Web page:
Michael Einbinder discusses the rise of ‘big business franchisees’ who are starting to acquire larger and larger chunks of the franchising market.
More and more franchising is being dominated by multi-unit franchisees. When I started practicing in this field, a significant percentage of the franchise population were single unit businesses. But as franchising became more popular, many brands – especially those offering quick service and fast food restaurants – began licensing multiple unit networks.
Another area to have grown significantly in recent years is multi-concept franchising. This is where operators obtain the rights to acquire multiple brands within the franchising industry. Many large, and some smaller scale, franchisees have taken on different franchise brands to complement their existing portfolios.
Multi-unit and multi-concept franchising is certainly big in the United States, and it is growing internationally too. So why has multi-unit franchising become the norm? The answer is simple: The benefits are significant. Unlike single unit operators, multi-unit franchisees are not ‘buying a job’. Owning a network is different. These franchisees are big business.
Many such operators have tens, or even hundreds, of millions of dollars in annual revenue. There are, of course, many smaller multi-unit networks, where operators own five or six outlets. And even if they remain ‘small’, they are still larger than a one-off business, such as a family restaurant. Whatever the size, owning multiple units allows franchisees to grow their businesses and to extend across a broader geographical area.
In multi-unit franchising, an investor obtains an Area Development Agreement (ADA), allowing them to build multiple stores over a specified region and period. A successful franchisee may have, for example, a network of restaurants in a single geographical area. These operators often start out small but acquire the rights for more units in their territory. They may also add new additional locations outside the initial, agreed region.
Many multi-unit operators also acquire networks from other franchise businesses to accelerate their growth. Multi-unit networks allow operators to increase revenue and thus enjoy a greater return on investment. Unlike single unit operators, a multi-unit franchisee receives revenue from multiple stores. This, in turn, allows the operator to obtain goods and/or services at lower costs – by purchasing in bulk.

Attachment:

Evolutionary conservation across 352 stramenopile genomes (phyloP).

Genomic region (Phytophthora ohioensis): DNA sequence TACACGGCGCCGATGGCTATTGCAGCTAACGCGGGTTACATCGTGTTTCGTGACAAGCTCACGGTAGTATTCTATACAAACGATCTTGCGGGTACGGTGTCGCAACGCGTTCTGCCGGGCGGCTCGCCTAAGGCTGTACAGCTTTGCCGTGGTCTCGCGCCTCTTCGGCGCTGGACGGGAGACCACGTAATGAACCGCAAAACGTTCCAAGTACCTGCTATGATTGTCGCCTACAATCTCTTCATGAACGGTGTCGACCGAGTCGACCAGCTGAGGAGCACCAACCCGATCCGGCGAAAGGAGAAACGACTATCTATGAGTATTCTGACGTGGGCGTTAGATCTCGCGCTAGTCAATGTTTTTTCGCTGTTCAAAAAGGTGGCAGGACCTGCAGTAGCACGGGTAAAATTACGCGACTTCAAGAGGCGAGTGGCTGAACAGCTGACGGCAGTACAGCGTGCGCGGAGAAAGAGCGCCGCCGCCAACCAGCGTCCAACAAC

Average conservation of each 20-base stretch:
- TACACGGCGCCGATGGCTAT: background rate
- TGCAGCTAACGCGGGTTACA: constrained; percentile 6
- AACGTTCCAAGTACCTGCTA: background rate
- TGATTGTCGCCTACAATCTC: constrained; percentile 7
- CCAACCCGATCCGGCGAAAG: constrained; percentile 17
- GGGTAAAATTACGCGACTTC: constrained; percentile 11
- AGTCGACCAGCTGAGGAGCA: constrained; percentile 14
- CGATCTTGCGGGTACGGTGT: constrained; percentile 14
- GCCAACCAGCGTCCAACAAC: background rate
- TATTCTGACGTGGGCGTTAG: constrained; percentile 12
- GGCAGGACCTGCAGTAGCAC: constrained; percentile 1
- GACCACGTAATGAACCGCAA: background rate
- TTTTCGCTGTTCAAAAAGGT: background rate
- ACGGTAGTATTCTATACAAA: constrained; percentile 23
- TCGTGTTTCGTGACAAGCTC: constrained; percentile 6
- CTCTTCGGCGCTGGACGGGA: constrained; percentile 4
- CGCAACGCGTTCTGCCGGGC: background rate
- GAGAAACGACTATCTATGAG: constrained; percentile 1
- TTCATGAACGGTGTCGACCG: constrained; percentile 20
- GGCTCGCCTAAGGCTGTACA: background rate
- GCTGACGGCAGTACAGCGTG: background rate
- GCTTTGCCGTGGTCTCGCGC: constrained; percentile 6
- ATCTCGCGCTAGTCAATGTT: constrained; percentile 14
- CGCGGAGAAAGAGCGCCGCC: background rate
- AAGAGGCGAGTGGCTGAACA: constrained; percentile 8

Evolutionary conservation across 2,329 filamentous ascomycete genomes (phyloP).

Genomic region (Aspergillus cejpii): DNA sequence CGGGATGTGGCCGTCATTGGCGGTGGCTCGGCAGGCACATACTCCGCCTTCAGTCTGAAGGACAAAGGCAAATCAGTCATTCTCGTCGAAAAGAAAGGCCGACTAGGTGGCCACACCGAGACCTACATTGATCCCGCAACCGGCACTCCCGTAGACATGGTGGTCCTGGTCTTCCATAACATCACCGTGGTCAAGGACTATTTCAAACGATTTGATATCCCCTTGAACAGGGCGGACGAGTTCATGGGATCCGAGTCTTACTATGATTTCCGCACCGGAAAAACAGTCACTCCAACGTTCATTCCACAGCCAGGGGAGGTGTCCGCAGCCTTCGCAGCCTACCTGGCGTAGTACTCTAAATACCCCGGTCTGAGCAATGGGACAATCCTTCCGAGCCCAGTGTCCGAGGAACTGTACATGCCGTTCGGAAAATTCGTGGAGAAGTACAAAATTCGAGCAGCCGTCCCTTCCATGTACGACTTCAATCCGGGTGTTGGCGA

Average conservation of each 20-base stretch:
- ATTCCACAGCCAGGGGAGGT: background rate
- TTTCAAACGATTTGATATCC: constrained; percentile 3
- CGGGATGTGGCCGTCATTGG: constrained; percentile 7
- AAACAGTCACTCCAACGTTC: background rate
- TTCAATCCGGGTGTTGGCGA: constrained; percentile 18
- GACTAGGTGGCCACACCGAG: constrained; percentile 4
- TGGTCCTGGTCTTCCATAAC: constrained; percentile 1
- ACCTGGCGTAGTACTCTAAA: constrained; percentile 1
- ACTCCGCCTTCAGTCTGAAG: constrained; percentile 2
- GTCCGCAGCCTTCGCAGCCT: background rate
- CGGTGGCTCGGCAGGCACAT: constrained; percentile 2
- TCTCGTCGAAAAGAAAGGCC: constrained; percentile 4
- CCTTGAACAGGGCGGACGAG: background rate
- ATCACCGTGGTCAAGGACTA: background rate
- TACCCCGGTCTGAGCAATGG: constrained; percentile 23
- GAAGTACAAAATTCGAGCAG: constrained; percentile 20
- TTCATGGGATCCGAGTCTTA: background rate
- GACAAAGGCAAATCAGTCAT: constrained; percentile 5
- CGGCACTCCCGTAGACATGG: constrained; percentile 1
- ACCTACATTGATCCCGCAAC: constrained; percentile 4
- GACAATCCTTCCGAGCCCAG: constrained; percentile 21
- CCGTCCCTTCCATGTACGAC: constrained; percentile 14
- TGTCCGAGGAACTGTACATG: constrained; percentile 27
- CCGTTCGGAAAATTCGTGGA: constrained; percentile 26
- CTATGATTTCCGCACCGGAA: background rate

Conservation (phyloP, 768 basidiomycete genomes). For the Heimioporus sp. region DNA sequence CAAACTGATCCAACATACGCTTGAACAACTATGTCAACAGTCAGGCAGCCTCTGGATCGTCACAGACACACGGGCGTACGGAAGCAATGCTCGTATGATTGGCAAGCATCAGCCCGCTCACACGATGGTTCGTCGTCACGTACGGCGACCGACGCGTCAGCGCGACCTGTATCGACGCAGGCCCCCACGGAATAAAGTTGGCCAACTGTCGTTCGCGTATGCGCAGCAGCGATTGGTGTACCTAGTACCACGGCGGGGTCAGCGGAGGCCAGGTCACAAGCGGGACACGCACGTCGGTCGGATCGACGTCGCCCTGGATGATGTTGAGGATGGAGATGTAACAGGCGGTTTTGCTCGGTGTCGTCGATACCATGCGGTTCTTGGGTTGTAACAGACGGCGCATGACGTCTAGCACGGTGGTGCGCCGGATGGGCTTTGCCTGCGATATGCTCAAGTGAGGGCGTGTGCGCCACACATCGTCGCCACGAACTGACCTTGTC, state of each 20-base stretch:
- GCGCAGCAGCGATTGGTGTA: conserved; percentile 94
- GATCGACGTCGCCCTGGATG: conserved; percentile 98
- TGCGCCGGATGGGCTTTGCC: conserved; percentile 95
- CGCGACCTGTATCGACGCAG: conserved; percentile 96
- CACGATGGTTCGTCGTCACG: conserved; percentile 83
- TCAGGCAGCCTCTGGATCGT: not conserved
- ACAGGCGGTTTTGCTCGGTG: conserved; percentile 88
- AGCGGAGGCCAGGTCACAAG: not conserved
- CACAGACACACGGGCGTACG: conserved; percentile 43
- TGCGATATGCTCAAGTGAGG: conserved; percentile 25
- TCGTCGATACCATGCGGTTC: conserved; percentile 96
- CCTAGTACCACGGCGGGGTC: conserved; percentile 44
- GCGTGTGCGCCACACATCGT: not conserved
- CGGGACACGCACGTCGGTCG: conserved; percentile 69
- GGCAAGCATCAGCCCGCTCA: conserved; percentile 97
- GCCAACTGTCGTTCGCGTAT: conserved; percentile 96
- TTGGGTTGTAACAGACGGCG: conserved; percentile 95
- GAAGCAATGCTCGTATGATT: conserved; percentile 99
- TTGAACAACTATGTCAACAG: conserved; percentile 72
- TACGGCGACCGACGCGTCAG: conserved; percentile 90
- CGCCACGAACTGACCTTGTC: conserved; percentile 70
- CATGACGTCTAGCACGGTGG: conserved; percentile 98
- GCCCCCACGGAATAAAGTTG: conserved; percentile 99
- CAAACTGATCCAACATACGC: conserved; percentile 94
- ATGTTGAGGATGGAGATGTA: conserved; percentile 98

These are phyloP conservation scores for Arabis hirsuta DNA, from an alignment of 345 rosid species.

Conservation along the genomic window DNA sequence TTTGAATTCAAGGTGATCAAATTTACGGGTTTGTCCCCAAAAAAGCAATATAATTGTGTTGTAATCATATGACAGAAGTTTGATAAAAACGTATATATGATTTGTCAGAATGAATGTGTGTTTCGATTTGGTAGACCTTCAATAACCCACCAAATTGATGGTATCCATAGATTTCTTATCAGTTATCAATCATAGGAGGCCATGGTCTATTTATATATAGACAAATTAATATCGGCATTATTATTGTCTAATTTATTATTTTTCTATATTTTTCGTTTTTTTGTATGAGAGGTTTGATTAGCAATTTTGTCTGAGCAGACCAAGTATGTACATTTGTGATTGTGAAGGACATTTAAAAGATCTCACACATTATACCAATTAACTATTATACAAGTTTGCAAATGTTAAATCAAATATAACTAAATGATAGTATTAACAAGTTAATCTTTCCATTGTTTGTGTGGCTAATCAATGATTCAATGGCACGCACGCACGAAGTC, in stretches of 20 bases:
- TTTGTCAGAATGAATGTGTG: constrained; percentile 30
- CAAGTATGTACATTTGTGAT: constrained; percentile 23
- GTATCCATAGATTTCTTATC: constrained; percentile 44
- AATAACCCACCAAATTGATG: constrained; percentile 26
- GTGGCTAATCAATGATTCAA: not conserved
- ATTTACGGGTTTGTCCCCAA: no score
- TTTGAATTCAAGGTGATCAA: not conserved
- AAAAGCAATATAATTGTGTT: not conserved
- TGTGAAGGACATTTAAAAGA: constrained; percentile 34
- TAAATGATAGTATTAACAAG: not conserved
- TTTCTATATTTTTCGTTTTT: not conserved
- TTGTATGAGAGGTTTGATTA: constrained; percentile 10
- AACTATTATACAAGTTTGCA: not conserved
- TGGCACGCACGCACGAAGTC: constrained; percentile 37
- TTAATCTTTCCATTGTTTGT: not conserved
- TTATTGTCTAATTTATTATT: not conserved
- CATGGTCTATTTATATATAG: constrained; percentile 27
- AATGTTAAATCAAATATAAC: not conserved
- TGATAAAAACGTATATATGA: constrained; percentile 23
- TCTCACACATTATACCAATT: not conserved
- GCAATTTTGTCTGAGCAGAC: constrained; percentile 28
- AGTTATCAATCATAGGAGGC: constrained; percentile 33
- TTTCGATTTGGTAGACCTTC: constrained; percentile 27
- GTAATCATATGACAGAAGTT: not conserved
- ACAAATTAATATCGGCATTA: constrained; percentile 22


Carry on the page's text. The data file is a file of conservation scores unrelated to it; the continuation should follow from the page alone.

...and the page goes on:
The size of the business allows for better financing terms from lenders, especially in legacy brands. Multi-unit operators also leverage their management staff, by creating district level management teams. This helps to spread administrative and operational costs over the network, meaning greater profits.
Multi-unit operations have the added advantage of creating a work environment where there is potential for employee-advancement. This acts as an incentive for employees to work hard and helps to create a culture where businesses retain their best members of staff. It will also help to attract good quality new employees.
However, it is not only the franchisee that benefits from creating a larger network. For franchisors there are advantages too. Franchisors receive large upfront fees from area developers. Franchisors require that franchisees pay 100% of the initial fee for the first unit, and up to 50% for each additional unit under the ADA agreement. The remaining balance is paid at a specified time in the future.
Franchisors also benefit from dealing with established and sophisticated operators who already have greater experience of the brand. This helps to improve uniformity within the system. This makes it simpler when marketing to a well-established network of operators, while reducing the overall number of franchisees which the franchisor has to support. And this, in turn, reduces the franchisor’s total cost. Crucially, franchisors can also penetrate markets more quickly and supercharge their system.
Multi-concept franchising is a trend that’s becoming more popular as well. Many franchisees are opting to acquire franchises in multiple brands. For example, a franchisee may own 25 pizza restaurants before acquiring the rights to develop 10 breakfast shops.
This may happen after franchisees saturate their territories with their first brand, but wish to remain local, yet grow further. By growing into a multi-unit/multi-concept network, this will benefit economies of scale which arise from leveraging resources.
This will help the operator when dealing with suppliers and service providers. They can also spread staff across multiple brands, while continuing to operate in one geographical area. These franchisees may also enjoy better terms from lenders, since they have already proved themselves to be successful operators.
But one word of caution for operators who are considering buying into a second brand: They need to review their existing franchise agreements to make certain this is not prohibited – and restrictions are more likely to occur within the restaurant sector.
In many cases, franchisees who own numerous stores in more than one brand can be extremely large businesses. The Flynn Restaurant Group has over 2,300 restaurants, across six brands, generating over $4 billion in annual revenue. Flynn is the largest operator in this space, but there are many other franchisees controlling hundreds of restaurants in multiple brands. And this type of consolidation is accelerating fast.